At the 33rd International Geological Congress in Oslo, Norway, August 6, University of Cincinnati Professor of Geology Carlton Brett will be presented the medal by the International Commission on Stratigraphy at a special meeting of the ICS. Brett is a key part of UC's nationally ranked paleontology program in the McMicken College of Arts & Sciences.
The Digby McLaren Award recognizes a significant body of internationally important contributions to stratigraphy. The medal celebrates Digby Johns McLaren, a Canadian paleontologist, biostratigrapher and former president of the Geological Society of America, who died in 2004. When the medal was awarded for the first time in 2004, McLaren was able to attend the conference, although in failing health at the time. Carl Brett is only the second recipient of the medal.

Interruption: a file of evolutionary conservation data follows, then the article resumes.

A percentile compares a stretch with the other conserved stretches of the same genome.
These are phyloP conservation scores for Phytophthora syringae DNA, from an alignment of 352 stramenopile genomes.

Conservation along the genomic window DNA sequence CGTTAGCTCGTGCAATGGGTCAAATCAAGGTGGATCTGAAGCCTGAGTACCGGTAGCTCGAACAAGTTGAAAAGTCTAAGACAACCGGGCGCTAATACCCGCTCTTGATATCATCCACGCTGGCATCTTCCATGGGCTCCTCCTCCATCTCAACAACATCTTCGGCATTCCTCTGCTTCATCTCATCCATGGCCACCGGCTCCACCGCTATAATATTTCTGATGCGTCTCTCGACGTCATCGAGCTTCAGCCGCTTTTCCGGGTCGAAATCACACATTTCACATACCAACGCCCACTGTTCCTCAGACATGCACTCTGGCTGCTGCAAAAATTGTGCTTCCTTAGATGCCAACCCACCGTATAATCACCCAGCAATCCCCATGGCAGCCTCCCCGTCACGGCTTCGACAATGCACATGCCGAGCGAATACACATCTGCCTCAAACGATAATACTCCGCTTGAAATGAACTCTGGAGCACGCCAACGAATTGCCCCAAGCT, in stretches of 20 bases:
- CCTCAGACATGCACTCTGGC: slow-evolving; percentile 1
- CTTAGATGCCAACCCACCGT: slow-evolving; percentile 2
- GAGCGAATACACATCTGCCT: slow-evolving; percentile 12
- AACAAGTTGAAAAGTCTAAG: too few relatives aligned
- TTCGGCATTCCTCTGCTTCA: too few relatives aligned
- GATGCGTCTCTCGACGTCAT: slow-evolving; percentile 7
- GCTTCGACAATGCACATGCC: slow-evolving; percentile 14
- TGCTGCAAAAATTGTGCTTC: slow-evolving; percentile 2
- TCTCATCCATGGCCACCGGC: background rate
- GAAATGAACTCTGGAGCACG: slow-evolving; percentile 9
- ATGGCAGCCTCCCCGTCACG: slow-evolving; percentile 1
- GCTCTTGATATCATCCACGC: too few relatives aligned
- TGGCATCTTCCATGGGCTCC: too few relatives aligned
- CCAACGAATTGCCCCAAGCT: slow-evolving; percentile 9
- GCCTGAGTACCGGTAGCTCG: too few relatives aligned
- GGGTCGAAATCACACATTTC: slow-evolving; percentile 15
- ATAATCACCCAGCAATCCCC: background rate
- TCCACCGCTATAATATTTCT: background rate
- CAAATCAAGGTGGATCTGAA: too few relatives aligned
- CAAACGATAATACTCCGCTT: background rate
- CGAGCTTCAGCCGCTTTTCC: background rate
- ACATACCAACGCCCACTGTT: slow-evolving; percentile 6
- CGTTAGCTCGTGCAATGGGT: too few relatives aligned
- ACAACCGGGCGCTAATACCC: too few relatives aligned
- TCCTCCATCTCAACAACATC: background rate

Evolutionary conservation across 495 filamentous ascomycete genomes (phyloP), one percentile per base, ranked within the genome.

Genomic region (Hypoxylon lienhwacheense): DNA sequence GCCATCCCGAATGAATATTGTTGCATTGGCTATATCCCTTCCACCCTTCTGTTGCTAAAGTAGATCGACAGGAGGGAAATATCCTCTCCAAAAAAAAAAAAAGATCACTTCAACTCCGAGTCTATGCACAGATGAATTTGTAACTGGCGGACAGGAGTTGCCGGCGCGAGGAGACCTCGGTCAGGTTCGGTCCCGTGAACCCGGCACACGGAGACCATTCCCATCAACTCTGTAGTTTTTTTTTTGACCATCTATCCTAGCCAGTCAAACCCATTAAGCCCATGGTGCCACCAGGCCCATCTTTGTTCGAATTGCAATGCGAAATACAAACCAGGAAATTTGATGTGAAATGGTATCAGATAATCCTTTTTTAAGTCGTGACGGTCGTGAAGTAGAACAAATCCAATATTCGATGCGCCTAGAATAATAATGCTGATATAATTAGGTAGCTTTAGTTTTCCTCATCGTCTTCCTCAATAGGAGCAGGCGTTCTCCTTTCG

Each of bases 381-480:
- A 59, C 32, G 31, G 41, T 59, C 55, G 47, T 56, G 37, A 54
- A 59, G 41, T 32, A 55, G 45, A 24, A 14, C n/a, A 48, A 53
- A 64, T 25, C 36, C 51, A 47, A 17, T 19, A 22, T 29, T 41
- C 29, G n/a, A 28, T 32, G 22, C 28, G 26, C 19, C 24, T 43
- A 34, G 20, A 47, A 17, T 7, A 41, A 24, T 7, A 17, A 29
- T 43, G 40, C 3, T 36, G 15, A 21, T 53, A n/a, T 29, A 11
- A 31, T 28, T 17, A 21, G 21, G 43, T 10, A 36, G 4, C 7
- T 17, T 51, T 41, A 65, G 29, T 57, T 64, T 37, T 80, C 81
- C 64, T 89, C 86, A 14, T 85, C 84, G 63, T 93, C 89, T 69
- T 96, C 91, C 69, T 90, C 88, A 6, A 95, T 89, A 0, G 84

"He was a well-known stratigrapher and an advocate of impact theory as a cause of the big extinctions," Brett recalls. "Very early on, I remember him arguing that some extinctions might have been caused by an asteroid impact and people didn't believe him. He was vindicated, of course."
It is completely fitting that Carl Brett should receive the award named after someone who was known for his passion and advocacy, for those are two things that Carl brings to his teaching and research. Even in an interview intended to focus on an award he is about to receive (ahem), he is thinking about his students and his studies. And what could be a better testimonial to his dedication?
Carl Brett's influence began early: His father, Wesley Brett, was a professor of design and art at the University of New Hampshire and later at the State University College at Buffalo.
"Dad was a wonderful teacher," Brett exclaims. Clearly that teaching bug was passed from father to son. He was a wonderful craftsman, too, as evidenced by a beautiful cabinet that Carl proudly displays in his office. An intricate set o
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